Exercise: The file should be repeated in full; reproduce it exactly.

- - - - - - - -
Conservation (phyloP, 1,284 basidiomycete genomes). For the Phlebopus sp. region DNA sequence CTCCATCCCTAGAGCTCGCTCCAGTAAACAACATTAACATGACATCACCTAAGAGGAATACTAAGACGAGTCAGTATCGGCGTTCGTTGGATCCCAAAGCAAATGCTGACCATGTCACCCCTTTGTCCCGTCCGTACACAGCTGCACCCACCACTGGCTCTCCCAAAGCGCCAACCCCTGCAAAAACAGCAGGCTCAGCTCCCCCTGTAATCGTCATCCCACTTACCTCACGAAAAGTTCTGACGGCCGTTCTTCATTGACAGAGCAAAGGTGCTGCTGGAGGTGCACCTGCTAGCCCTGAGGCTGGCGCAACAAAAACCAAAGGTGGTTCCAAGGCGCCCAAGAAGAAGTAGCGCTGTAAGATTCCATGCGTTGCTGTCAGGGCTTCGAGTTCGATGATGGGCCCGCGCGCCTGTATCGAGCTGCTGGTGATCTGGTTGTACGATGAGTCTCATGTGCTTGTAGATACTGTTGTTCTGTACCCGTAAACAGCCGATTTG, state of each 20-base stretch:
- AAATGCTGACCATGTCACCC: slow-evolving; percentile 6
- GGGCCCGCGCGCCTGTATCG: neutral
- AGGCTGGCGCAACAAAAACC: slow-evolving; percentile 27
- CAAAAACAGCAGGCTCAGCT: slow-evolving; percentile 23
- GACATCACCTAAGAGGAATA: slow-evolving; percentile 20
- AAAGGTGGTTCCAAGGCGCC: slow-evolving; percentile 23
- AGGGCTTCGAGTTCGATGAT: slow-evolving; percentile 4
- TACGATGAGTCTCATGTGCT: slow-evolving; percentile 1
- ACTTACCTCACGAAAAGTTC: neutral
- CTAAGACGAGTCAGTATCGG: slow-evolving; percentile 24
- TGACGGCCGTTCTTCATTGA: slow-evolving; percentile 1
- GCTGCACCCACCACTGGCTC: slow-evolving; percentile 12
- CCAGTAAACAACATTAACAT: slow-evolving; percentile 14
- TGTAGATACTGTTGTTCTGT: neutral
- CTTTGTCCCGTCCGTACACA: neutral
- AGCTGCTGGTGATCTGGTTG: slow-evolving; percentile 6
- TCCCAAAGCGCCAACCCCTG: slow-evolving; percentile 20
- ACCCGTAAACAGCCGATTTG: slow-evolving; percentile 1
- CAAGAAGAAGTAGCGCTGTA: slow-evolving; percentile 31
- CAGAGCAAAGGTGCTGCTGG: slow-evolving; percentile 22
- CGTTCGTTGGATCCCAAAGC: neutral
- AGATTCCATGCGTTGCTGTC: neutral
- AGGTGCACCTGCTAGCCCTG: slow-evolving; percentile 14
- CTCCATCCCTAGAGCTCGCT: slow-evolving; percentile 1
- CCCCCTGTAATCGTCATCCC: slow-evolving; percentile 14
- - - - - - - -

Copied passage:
Conservation (phyloP, 1,284 basidiomycete genomes). For the Phlebopus sp. region DNA sequence CTCCATCCCTAGAGCTCGCTCCAGTAAACAACATTAACATGACATCACCTAAGAGGAATACTAAGACGAGTCAGTATCGGCGTTCGTTGGATCCCAAAGCAAATGCTGACCATGTCACCCCTTTGTCCCGTCCGTACACAGCTGCACCCACCACTGGCTCTCCCAAAGCGCCAACCCCTGCAAAAACAGCAGGCTCAGCTCCCCCTGTAATCGTCATCCCACTTACCTCACGAAAAGTTCTGACGGCCGTTCTTCATTGACAGAGCAAAGGTGCTGCTGGAGGTGCACCTGCTAGCCCTGAGGCTGGCGCAACAAAAACCAAAGGTGGTTCCAAGGCGCCCAAGAAGAAGTAGCGCTGTAAGATTCCATGCGTTGCTGTCAGGGCTTCGAGTTCGATGATGGGCCCGCGCGCCTGTATCGAGCTGCTGGTGATCTGGTTGTACGATGAGTCTCATGTGCTTGTAGATACTGTTGTTCTGTACCCGTAAACAGCCGATTTG, state of each 20-base stretch:
- AAATGCTGACCATGTCACCC: slow-evolving; percentile 6
- GGGCCCGCGCGCCTGTATCG: neutral
- AGGCTGGCGCAACAAAAACC: slow-evolving; percentile 27
- CAAAAACAGCAGGCTCAGCT: slow-evolving; percentile 23
- GACATCACCTAAGAGGAATA: slow-evolving; percentile 20
- AAAGGTGGTTCCAAGGCGCC: slow-evolving; percentile 23
- AGGGCTTCGAGTTCGATGAT: slow-evolving; percentile 4
- TACGATGAGTCTCATGTGCT: slow-evolving; percentile 1
- ACTTACCTCACGAAAAGTTC: neutral
- CTAAGACGAGTCAGTATCGG: slow-evolving; percentile 24
- TGACGGCCGTTCTTCATTGA: slow-evolving; percentile 1
- GCTGCACCCACCACTGGCTC: slow-evolving; percentile 12
- CCAGTAAACAACATTAACAT: slow-evolving; percentile 14
- TGTAGATACTGTTGTTCTGT: neutral
- CTTTGTCCCGTCCGTACACA: neutral
- AGCTGCTGGTGATCTGGTTG: slow-evolving; percentile 6
- TCCCAAAGCGCCAACCCCTG: slow-evolving; percentile 20
- ACCCGTAAACAGCCGATTTG: slow-evolving; percentile 1
- CAAGAAGAAGTAGCGCTGTA: slow-evolving; percentile 31
- CAGAGCAAAGGTGCTGCTGG: slow-evolving; percentile 22
- CGTTCGTTGGATCCCAAAGC: neutral
- AGATTCCATGCGTTGCTGTC: neutral
- AGGTGCACCTGCTAGCCCTG: slow-evolving; percentile 14
- CTCCATCCCTAGAGCTCGCT: slow-evolving; percentile 1
- CCCCCTGTAATCGTCATCCC: slow-evolving; percentile 14